Week One: "Our Families"
Wekk Two: "Gay and Christian"
Week Three: "The Science of Sexuality"
What the Bible Says About Sexuality
One of the class members arrived early, armed with a grocery bag filled with blue clasp folders. Apparently she had read the Blue Book, a resource I displayed every week on the class information table. The Blue Book is a report that explains “What We Wish We Had Known” from a church task force that studied the science and Christian view of homosexuality. She was so excited about its welcoming message that she made ten copies for her study group. Then she made twenty more copies and gave them to her friends. And then she made thirty more copies and passed them out to class members as they arrived. I have to agree that it answers many basic questions that most people have as they approach the issue for the first time. It is wonderful to see someone newly afire with enthusiasm.
Our presenter was a seminary professor of Old Testament studies. She went through the standard passages that are the core argument for calling homosexuality a sin and presented arguments for each side. (I hesitate to call this a two-sided argument, for that is too simple for such a complex issue. But this is not a hermeneutics lesson.) I had heard pretty much everything she presented but one thing was new to me: she said that there is a school of thought that says Old Testament law is utopian literature, that it is something to reach for but impossible to attain. That is something to think about.
Attendance remained high but not what I expected for this most difficult topic of the series: 76 came, still three times higher than normal attendance. The audience was rapt as always, but the speaker used every minute available. Still, no one would leave as class time came to an end and hands were raised. After a discussion on grace came the question I expected: “Doesn’t homosexuality destroy the family?” I could see four heads nod with agreement.
The professor explained that this was an empirical question; that is, we can examine this with evidence before us today. This is not answered in the Bible. She mentioned a social services study of families who adopted children. Children adopted by same-sex couples were compared in a years-long study to children adopted by hetero couples. The study concluded that those children who were adopted by same-sex parents were “more successful” than those adopted by hetero parents. She could not name the study or what “successful” meant in the terms of the study, and mumbling was heard from the audience. She calmly asserted that each of us is obliged to find the facts and not just take someone’s word.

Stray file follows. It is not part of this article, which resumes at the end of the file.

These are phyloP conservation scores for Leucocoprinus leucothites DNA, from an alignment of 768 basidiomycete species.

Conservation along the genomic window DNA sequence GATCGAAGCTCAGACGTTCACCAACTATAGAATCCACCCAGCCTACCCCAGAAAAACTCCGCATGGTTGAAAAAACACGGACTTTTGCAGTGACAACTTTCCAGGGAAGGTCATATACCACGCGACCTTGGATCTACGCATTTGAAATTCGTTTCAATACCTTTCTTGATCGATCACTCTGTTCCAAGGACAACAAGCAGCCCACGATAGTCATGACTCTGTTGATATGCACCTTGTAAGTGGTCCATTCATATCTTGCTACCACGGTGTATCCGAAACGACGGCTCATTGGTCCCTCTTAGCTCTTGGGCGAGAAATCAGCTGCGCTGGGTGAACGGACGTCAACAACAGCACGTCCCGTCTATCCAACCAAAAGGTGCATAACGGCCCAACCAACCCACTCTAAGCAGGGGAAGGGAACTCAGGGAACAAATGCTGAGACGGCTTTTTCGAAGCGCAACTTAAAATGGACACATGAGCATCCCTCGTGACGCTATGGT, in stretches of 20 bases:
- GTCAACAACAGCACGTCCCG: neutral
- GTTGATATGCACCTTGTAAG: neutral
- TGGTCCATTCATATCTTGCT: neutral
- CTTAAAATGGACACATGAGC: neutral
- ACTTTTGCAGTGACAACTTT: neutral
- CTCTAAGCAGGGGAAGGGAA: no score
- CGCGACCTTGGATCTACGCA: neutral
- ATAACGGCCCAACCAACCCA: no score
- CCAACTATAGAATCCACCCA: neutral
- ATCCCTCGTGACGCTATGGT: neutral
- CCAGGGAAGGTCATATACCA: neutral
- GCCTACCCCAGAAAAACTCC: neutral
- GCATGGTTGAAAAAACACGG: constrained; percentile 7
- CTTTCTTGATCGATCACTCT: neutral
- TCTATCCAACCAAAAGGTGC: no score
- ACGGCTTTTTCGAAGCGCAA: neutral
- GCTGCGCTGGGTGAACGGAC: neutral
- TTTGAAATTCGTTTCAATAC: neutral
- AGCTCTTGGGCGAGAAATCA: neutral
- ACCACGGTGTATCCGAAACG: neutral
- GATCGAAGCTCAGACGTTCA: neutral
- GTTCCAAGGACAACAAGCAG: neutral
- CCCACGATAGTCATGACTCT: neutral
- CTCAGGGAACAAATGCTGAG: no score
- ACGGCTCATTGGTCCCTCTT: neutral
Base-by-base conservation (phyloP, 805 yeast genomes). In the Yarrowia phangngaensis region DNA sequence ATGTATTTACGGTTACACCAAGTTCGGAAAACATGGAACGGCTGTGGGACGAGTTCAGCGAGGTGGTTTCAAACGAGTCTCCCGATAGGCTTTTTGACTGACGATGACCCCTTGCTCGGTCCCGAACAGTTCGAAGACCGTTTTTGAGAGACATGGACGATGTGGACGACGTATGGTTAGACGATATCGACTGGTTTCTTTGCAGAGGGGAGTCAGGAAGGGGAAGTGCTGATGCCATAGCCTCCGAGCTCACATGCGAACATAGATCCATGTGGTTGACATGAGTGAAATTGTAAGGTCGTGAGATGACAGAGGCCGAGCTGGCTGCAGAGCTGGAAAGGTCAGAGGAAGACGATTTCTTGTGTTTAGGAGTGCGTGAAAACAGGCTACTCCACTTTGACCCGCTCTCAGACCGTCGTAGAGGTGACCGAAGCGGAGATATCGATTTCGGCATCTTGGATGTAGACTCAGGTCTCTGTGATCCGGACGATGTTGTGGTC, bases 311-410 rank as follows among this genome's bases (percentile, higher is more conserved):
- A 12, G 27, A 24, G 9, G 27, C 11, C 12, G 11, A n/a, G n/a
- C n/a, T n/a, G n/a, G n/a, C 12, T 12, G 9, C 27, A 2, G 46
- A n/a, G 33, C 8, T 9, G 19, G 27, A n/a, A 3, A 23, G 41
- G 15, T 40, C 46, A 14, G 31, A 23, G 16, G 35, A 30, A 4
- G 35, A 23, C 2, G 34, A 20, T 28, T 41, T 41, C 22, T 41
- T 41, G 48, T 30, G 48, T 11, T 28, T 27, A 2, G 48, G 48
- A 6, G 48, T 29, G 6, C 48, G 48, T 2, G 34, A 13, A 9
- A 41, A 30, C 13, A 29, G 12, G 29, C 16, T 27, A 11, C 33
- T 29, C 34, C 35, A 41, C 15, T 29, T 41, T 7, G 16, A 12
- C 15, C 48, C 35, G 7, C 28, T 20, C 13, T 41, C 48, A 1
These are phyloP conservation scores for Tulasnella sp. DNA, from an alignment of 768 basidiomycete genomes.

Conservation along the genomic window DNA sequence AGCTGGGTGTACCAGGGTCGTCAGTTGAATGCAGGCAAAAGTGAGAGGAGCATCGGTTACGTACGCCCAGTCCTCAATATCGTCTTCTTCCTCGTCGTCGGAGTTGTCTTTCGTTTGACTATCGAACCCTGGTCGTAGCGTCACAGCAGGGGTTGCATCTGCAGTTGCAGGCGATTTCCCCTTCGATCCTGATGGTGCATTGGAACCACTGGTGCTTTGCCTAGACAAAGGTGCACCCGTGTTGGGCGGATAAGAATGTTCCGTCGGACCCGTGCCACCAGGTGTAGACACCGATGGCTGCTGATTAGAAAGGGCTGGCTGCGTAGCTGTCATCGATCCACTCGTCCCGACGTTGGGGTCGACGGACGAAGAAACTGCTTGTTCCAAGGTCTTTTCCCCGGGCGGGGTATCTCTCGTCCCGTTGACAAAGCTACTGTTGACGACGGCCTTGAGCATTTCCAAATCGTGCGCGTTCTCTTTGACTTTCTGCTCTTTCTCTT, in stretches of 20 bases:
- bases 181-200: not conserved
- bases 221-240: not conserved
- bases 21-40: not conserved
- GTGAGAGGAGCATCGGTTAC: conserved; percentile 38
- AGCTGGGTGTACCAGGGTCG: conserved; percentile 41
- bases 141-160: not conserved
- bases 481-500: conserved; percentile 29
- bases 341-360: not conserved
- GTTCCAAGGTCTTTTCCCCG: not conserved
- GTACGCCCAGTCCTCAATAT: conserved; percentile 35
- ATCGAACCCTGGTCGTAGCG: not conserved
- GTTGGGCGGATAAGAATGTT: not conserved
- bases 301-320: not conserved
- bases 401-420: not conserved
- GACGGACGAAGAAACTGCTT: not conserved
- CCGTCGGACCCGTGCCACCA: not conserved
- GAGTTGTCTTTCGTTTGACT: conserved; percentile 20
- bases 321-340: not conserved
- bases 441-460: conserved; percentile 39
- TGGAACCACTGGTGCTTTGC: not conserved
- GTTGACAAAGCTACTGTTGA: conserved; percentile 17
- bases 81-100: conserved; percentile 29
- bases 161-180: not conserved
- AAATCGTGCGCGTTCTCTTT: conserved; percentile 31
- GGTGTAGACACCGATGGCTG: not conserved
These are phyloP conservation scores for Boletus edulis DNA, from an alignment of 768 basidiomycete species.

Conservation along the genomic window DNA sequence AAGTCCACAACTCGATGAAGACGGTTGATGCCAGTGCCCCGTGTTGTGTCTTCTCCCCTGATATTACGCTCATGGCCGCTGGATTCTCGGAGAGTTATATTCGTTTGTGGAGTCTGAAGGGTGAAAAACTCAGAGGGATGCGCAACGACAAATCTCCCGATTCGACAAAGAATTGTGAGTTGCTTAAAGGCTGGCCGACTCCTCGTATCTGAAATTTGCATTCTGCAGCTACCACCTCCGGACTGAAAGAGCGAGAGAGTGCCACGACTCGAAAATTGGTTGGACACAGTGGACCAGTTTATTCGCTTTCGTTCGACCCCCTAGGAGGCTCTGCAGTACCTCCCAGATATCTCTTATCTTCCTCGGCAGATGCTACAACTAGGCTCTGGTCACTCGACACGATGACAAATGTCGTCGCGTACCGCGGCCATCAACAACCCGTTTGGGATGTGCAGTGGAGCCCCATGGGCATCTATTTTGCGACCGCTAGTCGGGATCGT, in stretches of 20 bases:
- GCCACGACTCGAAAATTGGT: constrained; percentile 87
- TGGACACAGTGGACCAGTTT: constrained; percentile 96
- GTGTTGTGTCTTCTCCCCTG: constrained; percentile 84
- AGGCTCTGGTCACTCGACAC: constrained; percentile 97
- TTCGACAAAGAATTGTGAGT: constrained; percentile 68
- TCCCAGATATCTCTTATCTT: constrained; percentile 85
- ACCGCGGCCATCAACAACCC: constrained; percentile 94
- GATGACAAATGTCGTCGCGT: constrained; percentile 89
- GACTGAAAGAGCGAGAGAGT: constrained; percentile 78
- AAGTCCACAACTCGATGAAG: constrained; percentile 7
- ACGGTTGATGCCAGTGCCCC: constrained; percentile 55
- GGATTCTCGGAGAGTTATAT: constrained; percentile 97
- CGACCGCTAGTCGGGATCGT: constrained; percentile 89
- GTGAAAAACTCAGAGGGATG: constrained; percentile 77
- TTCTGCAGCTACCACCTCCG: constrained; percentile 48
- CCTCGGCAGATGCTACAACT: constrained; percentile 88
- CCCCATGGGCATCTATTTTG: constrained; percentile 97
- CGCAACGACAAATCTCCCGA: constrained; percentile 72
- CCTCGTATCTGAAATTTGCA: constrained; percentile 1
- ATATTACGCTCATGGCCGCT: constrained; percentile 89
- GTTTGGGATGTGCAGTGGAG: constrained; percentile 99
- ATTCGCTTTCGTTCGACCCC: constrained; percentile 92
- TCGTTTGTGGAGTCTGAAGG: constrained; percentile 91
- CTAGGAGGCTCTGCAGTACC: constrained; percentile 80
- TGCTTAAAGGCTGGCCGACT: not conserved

I was sorry that the real discussion was only beginning as the class was ending. Clusters of people continued to converse at length after class ended. One of the dissenting men talked for a long time with Abe, who was able to tell about his own journey of discovery. I am grateful he was there. The man complained at how one-sided the series was, and Abe said it was that way on purpose. The man was taken aback. Abe continued, “We’ve had four weeks—four hours—of this point of view. Balance that against 170 years of the other point of view.” They continued in a calm discussion, agreeing to disagree on a couple of key points.
Some people were uncomfortable with the potential for conflict, but how can we grow without it? If we are complacent, we have no reason to change. If we’re arguing, it means we are talking. That is the goal for now. We have to let the dust settle before we move forward, but we are talking.